Displaying items by tag: Claddagh
#Claddagh - The Irish Post has a revealing look at one of Ireland's most unique communities – the people of the Claddagh.
Today very much part of a vibrant Galway, the Claddagh was once very distinct from the city just across the mouth of the Corrib.
Indeed, there's much more to the area and its history than the famous Claddagh Ring.
Comparable to communities like the Amish in the United States, the Claddagh people were once easily distinguished by their anachronistic style of dress – and their devotion to the fishing industry.
Lace-making and net-making were once ubiquitous skills in an area where all boys grew up to be fishermen, though that was long ago.
However, there has been a revival of old traditions such as the recent Galway hooker boatbuilding project.
And it's a unique history that deserves to be celebrated with its own maritime museum, says one local historian, as previously reported on Afloat.ie.
The Irish Post has much more on the story HERE.
As Galway News reports, locals in the Claddagh area spotted a discharge of raw sewage into the Claddagh Basin in July, which was confirmed by City Councillor Catherine Connolly to be an outfall.
Such releases are triggered automatically, like a safety valve, in emergency circumstances, such as after heavy rainfall which backs up the system.
Cllr Connolly has expressed her concern over an increase in the number of such releases over recent months, and their potential contribution to the degradation of water quality in the area - especially following the temporary closure of Grattan Beach in Salthill last month due to E.coli contamination.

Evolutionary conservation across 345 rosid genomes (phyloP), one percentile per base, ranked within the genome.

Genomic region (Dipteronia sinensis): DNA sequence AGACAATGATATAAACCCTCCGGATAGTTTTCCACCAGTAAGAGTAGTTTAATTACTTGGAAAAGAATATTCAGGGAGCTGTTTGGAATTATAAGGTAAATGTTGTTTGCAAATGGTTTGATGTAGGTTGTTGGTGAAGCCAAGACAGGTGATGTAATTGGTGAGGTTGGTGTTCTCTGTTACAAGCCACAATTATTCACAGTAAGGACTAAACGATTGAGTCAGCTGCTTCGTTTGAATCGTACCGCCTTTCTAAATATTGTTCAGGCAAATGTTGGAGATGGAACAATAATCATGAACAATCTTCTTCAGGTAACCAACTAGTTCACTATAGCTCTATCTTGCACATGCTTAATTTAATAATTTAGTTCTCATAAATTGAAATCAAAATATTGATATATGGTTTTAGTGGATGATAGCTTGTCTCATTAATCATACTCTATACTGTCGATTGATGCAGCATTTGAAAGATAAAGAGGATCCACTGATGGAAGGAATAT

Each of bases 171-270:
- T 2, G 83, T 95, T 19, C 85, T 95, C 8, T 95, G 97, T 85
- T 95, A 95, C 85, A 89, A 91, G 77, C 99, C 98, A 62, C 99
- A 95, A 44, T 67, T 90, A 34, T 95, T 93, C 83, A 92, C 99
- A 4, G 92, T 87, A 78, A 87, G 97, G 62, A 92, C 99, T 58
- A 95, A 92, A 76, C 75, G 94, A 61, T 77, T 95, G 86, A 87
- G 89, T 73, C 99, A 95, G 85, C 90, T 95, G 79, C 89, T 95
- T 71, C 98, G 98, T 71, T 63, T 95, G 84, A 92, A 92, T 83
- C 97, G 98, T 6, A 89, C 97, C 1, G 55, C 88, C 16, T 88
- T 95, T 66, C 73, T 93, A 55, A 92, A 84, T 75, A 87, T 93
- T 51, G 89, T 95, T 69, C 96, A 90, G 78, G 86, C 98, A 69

She has also called for a report from the council on the difficulties experiences at the Mutton Island water treatment plant resulting from the inflow of grease and fats into the system from hotels and restaurants.
Galway News has more on the story HERE.
#vor – Tradtional boating got a boost at the Volvo Ocean Race in Galway last night at a special ceremony in Galway Harbour when the country's newest community built Galway hooker was named in a ceremony attended by Social Protection Minister, Joan Burton TD. The boat has been named 'Croí an Cladaig'.
The 32–foot boat is the first of its class to be built in Galway since 1922. In keeping with the Claddagh's centuries old traditions it will be launched on Sunday afternoon, after it is blessed in a ceremony conducted by Dominican Fathers.
The new hooker took 18 months to design and build as part of a training scheme organised by the Claddagh based boatmen's association, "Badoiri an Cladaig", FAS, Galway City & County Enterprise Board and several other local community groups.
Chairperson of "Badoiri an Cladaig", Michael Coyne, said the building of the new hooker has created huge excitement in the Claddagh and has given new impetus to efforts to revive the ancient craft of traditional boat building in Galway.